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Politicians clash over Somerset flood action
5:00pm Thursday 12th September 2013 in News
A FIERCE war of words has broken out after bosses at Somerset County Council pledged £300,000 to help dredge two of the county’s main rivers.
The River Parrett, which runs through Bridgwater, and the River Tone, which runs through Taunton, are both expected to be treated next year.
Dredging involves using heavy-duty machinery to clear deposits at the bottom of rivers in a bid to reduce the threat of flooding.
Vast areas of the Somerset Levels were left under water following heavy rainfall last year and many fear a repeat this winter.
Following last week’s announcement, members of the opposition Liberal Democrat group at the county council have accused the ruling Conservatives of not acting quickly enough.
LibDem group leader Cllr Sam Crabb said: “In March there was a very successful Flood Summit and now all are looking to the county council to be the lead flood authority and take action to reduce flood risk but very little appears to be happening.”
Mr Crabb said 14 action points had been identified at the summit earlier this year and claimed nine should be completed by the end of this month.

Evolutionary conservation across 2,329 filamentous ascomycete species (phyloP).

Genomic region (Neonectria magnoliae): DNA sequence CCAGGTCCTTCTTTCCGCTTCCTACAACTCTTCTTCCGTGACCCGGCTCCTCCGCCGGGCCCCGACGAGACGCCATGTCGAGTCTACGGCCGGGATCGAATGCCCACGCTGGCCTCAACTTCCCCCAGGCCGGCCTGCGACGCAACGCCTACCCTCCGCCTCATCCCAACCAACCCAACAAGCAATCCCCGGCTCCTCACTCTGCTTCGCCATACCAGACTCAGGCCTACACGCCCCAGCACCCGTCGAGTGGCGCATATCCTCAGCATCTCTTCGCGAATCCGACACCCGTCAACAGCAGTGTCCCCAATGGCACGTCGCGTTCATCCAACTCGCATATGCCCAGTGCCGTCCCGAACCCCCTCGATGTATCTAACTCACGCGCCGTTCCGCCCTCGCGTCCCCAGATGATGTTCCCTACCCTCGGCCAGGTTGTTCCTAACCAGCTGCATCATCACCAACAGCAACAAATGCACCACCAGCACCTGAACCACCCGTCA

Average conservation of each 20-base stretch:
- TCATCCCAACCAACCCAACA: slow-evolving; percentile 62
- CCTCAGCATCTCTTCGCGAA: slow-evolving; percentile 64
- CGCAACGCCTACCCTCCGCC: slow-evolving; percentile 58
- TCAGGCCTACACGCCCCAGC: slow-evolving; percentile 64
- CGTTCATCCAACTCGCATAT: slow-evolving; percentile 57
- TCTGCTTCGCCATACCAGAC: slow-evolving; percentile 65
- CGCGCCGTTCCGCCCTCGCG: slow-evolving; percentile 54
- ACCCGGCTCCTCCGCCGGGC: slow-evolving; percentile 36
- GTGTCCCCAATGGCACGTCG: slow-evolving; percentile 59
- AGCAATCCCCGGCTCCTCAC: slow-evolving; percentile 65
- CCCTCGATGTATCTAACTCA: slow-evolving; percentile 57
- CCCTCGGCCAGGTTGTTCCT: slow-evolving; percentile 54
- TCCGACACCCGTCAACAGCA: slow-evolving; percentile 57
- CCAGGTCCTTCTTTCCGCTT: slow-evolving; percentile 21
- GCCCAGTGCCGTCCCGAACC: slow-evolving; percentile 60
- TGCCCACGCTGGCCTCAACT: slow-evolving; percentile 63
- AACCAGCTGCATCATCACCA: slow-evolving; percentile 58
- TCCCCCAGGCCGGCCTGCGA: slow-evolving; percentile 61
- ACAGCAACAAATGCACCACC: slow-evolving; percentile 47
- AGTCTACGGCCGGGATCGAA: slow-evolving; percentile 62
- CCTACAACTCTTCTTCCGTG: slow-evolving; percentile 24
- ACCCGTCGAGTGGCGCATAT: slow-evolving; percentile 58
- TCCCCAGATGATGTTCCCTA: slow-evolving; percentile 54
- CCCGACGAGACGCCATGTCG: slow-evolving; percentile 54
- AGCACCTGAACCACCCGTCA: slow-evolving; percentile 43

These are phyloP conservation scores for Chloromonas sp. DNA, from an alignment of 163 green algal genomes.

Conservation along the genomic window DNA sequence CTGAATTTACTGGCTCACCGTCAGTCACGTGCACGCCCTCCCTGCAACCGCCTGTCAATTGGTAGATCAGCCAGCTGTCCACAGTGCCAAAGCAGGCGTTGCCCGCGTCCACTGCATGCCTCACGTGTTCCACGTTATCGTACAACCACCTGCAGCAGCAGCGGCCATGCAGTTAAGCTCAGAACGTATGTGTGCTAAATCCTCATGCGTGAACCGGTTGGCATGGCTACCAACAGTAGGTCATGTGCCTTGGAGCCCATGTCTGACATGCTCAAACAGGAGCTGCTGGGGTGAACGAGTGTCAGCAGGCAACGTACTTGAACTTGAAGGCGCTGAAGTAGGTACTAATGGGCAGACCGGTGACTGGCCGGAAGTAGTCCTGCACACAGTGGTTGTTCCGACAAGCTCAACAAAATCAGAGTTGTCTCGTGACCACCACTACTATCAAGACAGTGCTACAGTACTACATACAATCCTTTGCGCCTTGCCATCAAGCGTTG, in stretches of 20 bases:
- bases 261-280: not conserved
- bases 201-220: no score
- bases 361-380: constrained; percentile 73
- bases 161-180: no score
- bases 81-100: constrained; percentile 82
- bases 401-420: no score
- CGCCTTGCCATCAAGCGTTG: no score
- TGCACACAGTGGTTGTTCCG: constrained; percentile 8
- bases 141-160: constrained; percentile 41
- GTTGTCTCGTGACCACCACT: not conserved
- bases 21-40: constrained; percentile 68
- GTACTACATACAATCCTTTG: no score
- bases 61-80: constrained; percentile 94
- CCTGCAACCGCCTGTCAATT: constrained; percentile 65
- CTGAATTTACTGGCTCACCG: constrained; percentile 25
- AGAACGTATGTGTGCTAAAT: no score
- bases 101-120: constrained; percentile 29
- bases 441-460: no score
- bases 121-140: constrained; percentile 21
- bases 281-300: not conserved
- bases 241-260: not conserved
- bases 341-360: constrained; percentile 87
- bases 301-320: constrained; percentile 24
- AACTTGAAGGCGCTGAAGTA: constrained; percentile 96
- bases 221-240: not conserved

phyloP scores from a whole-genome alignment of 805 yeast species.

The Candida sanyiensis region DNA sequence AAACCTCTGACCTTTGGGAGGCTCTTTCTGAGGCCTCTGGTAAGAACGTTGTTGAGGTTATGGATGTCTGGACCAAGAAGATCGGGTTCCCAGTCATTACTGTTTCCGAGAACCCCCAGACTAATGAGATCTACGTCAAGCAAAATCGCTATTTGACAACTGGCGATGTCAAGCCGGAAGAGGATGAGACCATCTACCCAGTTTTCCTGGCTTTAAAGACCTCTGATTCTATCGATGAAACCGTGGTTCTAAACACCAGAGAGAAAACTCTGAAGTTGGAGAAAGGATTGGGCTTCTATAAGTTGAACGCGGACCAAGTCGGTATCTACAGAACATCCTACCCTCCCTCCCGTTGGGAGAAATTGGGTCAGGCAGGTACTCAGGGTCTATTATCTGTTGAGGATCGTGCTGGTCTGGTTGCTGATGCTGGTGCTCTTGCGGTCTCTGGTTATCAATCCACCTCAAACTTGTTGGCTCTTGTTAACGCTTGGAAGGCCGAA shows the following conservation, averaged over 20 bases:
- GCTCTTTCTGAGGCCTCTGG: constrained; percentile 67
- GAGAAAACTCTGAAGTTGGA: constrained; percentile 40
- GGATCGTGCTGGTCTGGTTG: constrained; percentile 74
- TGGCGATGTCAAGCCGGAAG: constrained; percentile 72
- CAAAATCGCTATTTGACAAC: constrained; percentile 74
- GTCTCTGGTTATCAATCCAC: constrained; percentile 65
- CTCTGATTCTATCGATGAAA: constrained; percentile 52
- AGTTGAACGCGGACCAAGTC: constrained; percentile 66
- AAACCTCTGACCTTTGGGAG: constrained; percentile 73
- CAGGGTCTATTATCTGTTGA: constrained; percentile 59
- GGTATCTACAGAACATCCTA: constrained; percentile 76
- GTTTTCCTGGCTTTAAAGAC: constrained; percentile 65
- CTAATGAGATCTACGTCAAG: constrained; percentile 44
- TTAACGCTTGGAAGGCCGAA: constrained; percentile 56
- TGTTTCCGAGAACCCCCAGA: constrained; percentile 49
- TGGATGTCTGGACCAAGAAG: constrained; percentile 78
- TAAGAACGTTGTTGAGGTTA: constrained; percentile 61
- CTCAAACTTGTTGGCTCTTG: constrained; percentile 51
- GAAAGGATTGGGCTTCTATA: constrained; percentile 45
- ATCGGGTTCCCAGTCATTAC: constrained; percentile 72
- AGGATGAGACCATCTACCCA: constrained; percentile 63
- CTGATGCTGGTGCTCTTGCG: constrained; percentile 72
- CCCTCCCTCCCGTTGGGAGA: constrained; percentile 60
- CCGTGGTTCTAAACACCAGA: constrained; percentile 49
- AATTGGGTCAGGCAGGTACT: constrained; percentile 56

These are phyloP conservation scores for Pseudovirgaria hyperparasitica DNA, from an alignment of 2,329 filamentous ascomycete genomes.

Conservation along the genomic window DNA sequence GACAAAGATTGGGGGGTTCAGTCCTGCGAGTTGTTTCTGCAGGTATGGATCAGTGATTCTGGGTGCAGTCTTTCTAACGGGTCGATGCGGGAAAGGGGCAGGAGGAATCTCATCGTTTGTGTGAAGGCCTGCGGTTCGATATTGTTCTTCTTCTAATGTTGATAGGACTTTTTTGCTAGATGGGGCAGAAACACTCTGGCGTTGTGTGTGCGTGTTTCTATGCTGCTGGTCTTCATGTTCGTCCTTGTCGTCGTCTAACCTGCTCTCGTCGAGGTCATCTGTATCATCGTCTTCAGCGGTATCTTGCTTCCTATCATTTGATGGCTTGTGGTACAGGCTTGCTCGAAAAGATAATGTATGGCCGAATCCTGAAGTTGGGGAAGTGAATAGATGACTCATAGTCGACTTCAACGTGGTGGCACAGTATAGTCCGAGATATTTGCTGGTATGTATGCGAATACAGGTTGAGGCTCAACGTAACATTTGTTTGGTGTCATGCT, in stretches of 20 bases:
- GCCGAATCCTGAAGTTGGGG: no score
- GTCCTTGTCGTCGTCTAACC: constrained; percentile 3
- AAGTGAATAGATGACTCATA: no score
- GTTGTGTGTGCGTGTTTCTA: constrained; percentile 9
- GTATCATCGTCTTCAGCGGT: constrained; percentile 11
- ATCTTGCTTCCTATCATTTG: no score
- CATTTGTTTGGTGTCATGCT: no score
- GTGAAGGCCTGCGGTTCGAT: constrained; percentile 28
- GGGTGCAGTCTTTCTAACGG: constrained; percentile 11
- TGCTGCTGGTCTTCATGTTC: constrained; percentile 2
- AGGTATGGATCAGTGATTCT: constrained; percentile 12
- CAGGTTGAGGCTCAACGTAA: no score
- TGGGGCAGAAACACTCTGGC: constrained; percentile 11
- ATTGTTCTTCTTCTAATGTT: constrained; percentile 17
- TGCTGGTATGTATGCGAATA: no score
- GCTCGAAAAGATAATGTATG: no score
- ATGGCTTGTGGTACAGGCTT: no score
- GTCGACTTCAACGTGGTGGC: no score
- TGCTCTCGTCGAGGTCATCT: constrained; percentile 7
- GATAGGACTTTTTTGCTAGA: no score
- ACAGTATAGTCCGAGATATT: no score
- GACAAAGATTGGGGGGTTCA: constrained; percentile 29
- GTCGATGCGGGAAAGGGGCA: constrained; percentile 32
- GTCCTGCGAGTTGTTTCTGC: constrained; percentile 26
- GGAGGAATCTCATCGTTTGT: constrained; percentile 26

He said: “There needs to be an action plan immediately and the county council urgently should implement the 14 key areas.
“We are lucky to have had a long dry spell but we do not want to see a repeat of the floods covering the Somerset Levels for months and months.”
However, Conservative cabinet member Cllr David Hall said: “This money will be focused on delivering a safer environment. We fully back the recommendations from the summit and are working to ensure Somerset remains a safe place to live and remain open for business regardless of the weather conditions.”
Bridgwater MP Ian Liddell-Grainger welcomed the £300,000 boost, but said it would only go a small way towards the £4million needed to properly dredge the Parrett and Tone.
He also hit out at the amount of money being spent on creating new wetlands for wildlife on the Steart Peninsula near Bridgwater – which he said would protect nobody from flooding.
He said: “I had a meeting with Richard Benyon, the Environment Minister, this month and I told him that if the Environment Agency can find £31million for Steart, they can find £4million to protect people’s homes.”
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